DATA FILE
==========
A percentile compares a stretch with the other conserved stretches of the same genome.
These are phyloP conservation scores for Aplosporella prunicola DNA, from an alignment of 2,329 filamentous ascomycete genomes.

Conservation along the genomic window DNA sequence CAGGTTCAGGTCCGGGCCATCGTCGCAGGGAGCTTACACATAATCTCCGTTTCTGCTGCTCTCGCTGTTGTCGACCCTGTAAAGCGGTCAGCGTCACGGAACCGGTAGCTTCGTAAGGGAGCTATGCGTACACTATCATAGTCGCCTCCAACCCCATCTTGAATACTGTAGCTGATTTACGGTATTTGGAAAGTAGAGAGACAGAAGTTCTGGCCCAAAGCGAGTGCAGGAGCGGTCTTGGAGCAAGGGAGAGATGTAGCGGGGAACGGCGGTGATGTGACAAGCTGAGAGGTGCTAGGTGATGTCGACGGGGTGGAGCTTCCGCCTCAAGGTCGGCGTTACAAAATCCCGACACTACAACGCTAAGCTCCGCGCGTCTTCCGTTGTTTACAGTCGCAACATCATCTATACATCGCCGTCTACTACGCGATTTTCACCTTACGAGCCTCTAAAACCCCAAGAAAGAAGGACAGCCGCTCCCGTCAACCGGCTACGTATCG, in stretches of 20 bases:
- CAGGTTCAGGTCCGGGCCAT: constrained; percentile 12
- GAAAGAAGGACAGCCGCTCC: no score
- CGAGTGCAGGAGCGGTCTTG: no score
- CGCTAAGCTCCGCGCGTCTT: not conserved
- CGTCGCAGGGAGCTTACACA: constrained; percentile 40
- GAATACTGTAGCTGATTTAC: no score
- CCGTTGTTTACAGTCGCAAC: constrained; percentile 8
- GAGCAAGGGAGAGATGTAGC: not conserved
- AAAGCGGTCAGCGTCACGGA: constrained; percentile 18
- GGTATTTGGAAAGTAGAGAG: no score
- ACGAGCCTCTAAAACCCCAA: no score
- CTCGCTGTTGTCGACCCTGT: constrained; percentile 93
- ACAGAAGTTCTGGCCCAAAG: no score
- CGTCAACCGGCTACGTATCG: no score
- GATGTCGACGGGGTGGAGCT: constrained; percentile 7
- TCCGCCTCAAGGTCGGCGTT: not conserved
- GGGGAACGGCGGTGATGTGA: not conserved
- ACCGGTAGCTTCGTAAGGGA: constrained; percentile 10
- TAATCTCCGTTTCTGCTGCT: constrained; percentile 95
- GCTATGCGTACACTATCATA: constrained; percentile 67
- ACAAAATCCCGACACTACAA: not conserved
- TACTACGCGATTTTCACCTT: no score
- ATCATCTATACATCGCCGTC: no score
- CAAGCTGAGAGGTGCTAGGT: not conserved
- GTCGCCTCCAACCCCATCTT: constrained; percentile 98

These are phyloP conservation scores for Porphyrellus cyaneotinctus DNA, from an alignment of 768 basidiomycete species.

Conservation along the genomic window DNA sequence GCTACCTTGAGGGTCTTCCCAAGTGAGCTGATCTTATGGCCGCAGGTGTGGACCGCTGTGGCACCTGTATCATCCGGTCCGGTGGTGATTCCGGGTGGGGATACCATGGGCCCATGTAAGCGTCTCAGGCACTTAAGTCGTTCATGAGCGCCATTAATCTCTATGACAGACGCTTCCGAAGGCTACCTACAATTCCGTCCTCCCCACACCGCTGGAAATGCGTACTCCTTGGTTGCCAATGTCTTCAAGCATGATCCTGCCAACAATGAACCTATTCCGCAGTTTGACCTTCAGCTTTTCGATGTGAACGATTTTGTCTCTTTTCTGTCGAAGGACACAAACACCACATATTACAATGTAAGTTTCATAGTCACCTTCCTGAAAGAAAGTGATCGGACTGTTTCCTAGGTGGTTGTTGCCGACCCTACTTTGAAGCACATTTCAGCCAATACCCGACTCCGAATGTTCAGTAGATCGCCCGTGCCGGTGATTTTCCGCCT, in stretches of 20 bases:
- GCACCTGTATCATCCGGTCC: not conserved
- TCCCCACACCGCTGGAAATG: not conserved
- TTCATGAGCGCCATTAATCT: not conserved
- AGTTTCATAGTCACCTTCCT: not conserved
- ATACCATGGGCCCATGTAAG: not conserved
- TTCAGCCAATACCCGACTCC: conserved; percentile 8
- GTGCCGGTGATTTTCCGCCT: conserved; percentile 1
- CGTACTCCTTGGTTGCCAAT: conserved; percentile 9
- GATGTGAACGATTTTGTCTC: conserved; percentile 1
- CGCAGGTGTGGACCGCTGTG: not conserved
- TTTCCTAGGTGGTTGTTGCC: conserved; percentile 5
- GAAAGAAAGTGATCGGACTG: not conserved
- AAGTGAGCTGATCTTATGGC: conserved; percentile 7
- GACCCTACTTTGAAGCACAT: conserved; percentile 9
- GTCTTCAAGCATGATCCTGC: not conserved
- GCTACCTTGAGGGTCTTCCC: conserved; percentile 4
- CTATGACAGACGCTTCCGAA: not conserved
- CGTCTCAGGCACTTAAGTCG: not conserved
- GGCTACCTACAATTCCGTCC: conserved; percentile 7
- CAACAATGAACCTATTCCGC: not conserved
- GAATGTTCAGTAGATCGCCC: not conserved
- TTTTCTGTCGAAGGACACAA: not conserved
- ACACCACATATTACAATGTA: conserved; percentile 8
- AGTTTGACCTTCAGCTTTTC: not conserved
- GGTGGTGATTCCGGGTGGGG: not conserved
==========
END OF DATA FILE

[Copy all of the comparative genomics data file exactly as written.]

A percentile compares a stretch with the other conserved stretches of the same genome.
These are phyloP conservation scores for Aplosporella prunicola DNA, from an alignment of 2,329 filamentous ascomycete genomes.

Conservation along the genomic window DNA sequence CAGGTTCAGGTCCGGGCCATCGTCGCAGGGAGCTTACACATAATCTCCGTTTCTGCTGCTCTCGCTGTTGTCGACCCTGTAAAGCGGTCAGCGTCACGGAACCGGTAGCTTCGTAAGGGAGCTATGCGTACACTATCATAGTCGCCTCCAACCCCATCTTGAATACTGTAGCTGATTTACGGTATTTGGAAAGTAGAGAGACAGAAGTTCTGGCCCAAAGCGAGTGCAGGAGCGGTCTTGGAGCAAGGGAGAGATGTAGCGGGGAACGGCGGTGATGTGACAAGCTGAGAGGTGCTAGGTGATGTCGACGGGGTGGAGCTTCCGCCTCAAGGTCGGCGTTACAAAATCCCGACACTACAACGCTAAGCTCCGCGCGTCTTCCGTTGTTTACAGTCGCAACATCATCTATACATCGCCGTCTACTACGCGATTTTCACCTTACGAGCCTCTAAAACCCCAAGAAAGAAGGACAGCCGCTCCCGTCAACCGGCTACGTATCG, in stretches of 20 bases:
- CAGGTTCAGGTCCGGGCCAT: constrained; percentile 12
- GAAAGAAGGACAGCCGCTCC: no score
- CGAGTGCAGGAGCGGTCTTG: no score
- CGCTAAGCTCCGCGCGTCTT: not conserved
- CGTCGCAGGGAGCTTACACA: constrained; percentile 40
- GAATACTGTAGCTGATTTAC: no score
- CCGTTGTTTACAGTCGCAAC: constrained; percentile 8
- GAGCAAGGGAGAGATGTAGC: not conserved
- AAAGCGGTCAGCGTCACGGA: constrained; percentile 18
- GGTATTTGGAAAGTAGAGAG: no score
- ACGAGCCTCTAAAACCCCAA: no score
- CTCGCTGTTGTCGACCCTGT: constrained; percentile 93
- ACAGAAGTTCTGGCCCAAAG: no score
- CGTCAACCGGCTACGTATCG: no score
- GATGTCGACGGGGTGGAGCT: constrained; percentile 7
- TCCGCCTCAAGGTCGGCGTT: not conserved
- GGGGAACGGCGGTGATGTGA: not conserved
- ACCGGTAGCTTCGTAAGGGA: constrained; percentile 10
- TAATCTCCGTTTCTGCTGCT: constrained; percentile 95
- GCTATGCGTACACTATCATA: constrained; percentile 67
- ACAAAATCCCGACACTACAA: not conserved
- TACTACGCGATTTTCACCTT: no score
- ATCATCTATACATCGCCGTC: no score
- CAAGCTGAGAGGTGCTAGGT: not conserved
- GTCGCCTCCAACCCCATCTT: constrained; percentile 98

These are phyloP conservation scores for Porphyrellus cyaneotinctus DNA, from an alignment of 768 basidiomycete species.

Conservation along the genomic window DNA sequence GCTACCTTGAGGGTCTTCCCAAGTGAGCTGATCTTATGGCCGCAGGTGTGGACCGCTGTGGCACCTGTATCATCCGGTCCGGTGGTGATTCCGGGTGGGGATACCATGGGCCCATGTAAGCGTCTCAGGCACTTAAGTCGTTCATGAGCGCCATTAATCTCTATGACAGACGCTTCCGAAGGCTACCTACAATTCCGTCCTCCCCACACCGCTGGAAATGCGTACTCCTTGGTTGCCAATGTCTTCAAGCATGATCCTGCCAACAATGAACCTATTCCGCAGTTTGACCTTCAGCTTTTCGATGTGAACGATTTTGTCTCTTTTCTGTCGAAGGACACAAACACCACATATTACAATGTAAGTTTCATAGTCACCTTCCTGAAAGAAAGTGATCGGACTGTTTCCTAGGTGGTTGTTGCCGACCCTACTTTGAAGCACATTTCAGCCAATACCCGACTCCGAATGTTCAGTAGATCGCCCGTGCCGGTGATTTTCCGCCT, in stretches of 20 bases:
- GCACCTGTATCATCCGGTCC: not conserved
- TCCCCACACCGCTGGAAATG: not conserved
- TTCATGAGCGCCATTAATCT: not conserved
- AGTTTCATAGTCACCTTCCT: not conserved
- ATACCATGGGCCCATGTAAG: not conserved
- TTCAGCCAATACCCGACTCC: conserved; percentile 8
- GTGCCGGTGATTTTCCGCCT: conserved; percentile 1
- CGTACTCCTTGGTTGCCAAT: conserved; percentile 9
- GATGTGAACGATTTTGTCTC: conserved; percentile 1
- CGCAGGTGTGGACCGCTGTG: not conserved
- TTTCCTAGGTGGTTGTTGCC: conserved; percentile 5
- GAAAGAAAGTGATCGGACTG: not conserved
- AAGTGAGCTGATCTTATGGC: conserved; percentile 7
- GACCCTACTTTGAAGCACAT: conserved; percentile 9
- GTCTTCAAGCATGATCCTGC: not conserved
- GCTACCTTGAGGGTCTTCCC: conserved; percentile 4
- CTATGACAGACGCTTCCGAA: not conserved
- CGTCTCAGGCACTTAAGTCG: not conserved
- GGCTACCTACAATTCCGTCC: conserved; percentile 7
- CAACAATGAACCTATTCCGC: not conserved
- GAATGTTCAGTAGATCGCCC: not conserved
- TTTTCTGTCGAAGGACACAA: not conserved
- ACACCACATATTACAATGTA: conserved; percentile 8
- AGTTTGACCTTCAGCTTTTC: not conserved
- GGTGGTGATTCCGGGTGGGG: not conserved